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dc.contributor.authorDudchenko, Paul-
dc.contributor.authorGrieves, Roderick-
dc.description.abstractPrevious work has shown that children are able to make a spatial inference about adjacent locations that have only been experienced indirectly (Hazen, Lockman, & Pick, 1978). We sought to replicate this finding in rats, on a conceptually analogous task. In a first experiment, rats (n = 8) were given 110 training trials on a task in which they entered a series of four square environments via connecting alleyways. Following training, we conducted a probe session in which the original training route was blocked and three novel routes were introduced, one of which led directly to the food reward. Surprisingly, rats failed to choose this shortcut route over the alternative routes. In a second experiment, following additional training with a series of platforms that were visible from one another, rats again failed to take a shortcut when given the opportunity to do so. In a third experiment with naive rats (n = 11), a shortcut was chosen, but only by rats that were given unrewarded preexposure to the shortcut route. These tests suggest that, despite their dedicated neural representations of location and direction, rats lack the capacity for a novel spatial inference. For rats, the use of a shortcut requires learning.en_UK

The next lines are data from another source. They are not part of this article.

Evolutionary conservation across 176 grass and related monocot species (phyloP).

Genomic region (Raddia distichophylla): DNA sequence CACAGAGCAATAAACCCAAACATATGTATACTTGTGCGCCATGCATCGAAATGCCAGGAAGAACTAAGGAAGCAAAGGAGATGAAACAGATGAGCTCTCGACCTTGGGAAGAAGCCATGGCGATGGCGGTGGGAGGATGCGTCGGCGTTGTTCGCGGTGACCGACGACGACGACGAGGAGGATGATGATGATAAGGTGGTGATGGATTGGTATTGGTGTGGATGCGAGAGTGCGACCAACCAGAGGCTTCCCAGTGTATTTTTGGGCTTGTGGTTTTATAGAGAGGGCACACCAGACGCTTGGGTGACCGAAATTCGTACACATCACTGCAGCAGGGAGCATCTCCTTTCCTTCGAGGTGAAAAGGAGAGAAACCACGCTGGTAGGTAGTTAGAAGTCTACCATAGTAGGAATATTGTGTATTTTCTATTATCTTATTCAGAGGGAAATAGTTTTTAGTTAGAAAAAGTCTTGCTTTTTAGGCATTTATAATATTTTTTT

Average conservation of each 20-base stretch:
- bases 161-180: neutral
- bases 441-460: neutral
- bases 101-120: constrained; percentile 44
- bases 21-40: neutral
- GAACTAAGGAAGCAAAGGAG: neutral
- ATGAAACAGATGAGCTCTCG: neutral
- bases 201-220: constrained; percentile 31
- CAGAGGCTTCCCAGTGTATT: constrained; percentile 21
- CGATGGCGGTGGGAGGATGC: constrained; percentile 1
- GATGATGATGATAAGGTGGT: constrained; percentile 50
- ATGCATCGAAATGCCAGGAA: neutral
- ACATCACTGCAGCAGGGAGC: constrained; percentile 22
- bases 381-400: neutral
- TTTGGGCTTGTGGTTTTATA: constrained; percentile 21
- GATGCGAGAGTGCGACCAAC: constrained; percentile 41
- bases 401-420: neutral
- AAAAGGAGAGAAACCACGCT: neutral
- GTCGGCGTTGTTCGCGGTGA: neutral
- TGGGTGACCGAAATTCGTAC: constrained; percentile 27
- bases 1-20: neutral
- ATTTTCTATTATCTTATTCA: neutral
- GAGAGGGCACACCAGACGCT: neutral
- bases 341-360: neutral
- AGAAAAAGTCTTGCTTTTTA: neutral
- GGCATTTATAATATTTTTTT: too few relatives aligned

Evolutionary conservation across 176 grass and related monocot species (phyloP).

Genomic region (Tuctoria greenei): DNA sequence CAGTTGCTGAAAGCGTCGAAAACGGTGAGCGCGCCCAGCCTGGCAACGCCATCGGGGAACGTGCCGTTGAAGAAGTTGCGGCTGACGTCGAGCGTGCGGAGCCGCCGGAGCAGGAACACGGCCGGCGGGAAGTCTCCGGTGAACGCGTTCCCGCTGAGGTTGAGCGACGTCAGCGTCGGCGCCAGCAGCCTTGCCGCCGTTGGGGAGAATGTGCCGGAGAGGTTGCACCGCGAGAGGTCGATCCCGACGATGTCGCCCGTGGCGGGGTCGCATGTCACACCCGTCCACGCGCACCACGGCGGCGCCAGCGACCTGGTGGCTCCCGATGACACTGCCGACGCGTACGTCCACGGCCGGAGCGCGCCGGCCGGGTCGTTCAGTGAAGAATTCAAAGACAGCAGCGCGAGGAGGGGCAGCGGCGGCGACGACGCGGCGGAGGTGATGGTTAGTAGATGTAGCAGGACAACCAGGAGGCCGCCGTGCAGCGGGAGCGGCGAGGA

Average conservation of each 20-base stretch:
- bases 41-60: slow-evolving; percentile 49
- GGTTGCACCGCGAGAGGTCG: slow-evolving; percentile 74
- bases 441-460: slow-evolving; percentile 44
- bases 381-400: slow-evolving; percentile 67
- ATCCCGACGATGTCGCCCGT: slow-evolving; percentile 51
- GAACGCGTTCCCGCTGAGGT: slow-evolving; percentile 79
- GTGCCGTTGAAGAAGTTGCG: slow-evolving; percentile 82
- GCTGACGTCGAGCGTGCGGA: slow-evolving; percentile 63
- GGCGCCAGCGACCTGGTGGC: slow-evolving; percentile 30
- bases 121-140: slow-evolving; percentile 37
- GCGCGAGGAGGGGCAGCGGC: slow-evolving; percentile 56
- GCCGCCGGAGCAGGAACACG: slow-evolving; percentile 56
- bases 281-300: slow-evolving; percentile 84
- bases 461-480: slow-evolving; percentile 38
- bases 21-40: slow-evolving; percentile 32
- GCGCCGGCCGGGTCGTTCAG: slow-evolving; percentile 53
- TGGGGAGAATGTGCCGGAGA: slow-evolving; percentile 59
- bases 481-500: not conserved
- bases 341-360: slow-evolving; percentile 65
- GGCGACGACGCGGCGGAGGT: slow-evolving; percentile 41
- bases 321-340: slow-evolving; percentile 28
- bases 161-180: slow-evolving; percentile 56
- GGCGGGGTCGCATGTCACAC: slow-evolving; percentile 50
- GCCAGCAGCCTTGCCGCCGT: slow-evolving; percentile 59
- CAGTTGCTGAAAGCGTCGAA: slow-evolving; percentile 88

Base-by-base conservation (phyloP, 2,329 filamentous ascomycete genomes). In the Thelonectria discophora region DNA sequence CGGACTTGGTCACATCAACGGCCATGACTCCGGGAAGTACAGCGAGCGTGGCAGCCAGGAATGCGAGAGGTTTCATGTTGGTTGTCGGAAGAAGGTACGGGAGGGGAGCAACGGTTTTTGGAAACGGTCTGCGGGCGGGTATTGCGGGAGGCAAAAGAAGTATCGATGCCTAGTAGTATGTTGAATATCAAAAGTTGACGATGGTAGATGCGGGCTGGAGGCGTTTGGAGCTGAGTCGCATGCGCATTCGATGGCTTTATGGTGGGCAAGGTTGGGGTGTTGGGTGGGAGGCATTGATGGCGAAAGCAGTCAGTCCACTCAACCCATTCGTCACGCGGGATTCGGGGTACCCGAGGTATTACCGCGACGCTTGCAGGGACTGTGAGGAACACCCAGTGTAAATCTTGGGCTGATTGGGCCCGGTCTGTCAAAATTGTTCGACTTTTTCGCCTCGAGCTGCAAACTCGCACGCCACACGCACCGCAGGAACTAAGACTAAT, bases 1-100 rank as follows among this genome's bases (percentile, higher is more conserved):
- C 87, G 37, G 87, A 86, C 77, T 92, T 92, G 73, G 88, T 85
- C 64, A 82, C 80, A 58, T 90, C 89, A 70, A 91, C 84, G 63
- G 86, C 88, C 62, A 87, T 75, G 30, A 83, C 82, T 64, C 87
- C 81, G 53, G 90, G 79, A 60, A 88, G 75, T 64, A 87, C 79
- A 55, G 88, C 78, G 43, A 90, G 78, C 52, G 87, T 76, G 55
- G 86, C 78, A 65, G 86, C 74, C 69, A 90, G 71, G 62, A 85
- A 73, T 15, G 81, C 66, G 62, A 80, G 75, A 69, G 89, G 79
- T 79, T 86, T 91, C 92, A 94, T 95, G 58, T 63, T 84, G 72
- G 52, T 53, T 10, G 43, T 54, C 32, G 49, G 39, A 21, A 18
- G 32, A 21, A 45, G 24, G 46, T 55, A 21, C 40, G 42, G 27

dc.relationDudchenko P & Grieves R (2013) Cognitive maps and spatial inference in animals: Rats fail to take a novel shortcut, but can take a previously experienced one, Learning and Motivation, 44 (2), pp. 81-92.-
dc.rightsThe publisher does not allow this work to be made publicly available in this Repository. Please use the Request a Copy feature at the foot of the Repository record to request a copy directly from the author. You can only request a copy if you wish to use this work for your own research or private study.-
dc.subjectCognitive mapen_UK
dc.subjectIntramaze landmarksen_UK
dc.subjectExtramaze landmarksen_UK
dc.subjectSpatial inferenceen_UK
dc.titleCognitive maps and spatial inference in animals: Rats fail to take a novel shortcut, but can take a previously experienced oneen_UK
dc.typeJournal Articleen_UK
dc.rights.embargoreasonThe publisher does not allow this work to be made publicly available in this Repository therefore there is an embargo on the full text of the work.-
dc.citation.jtitleLearning and Motivation-
dc.type.statusPublisher version (final published refereed version)-
Appears in Collections:Psychology Journal Articles

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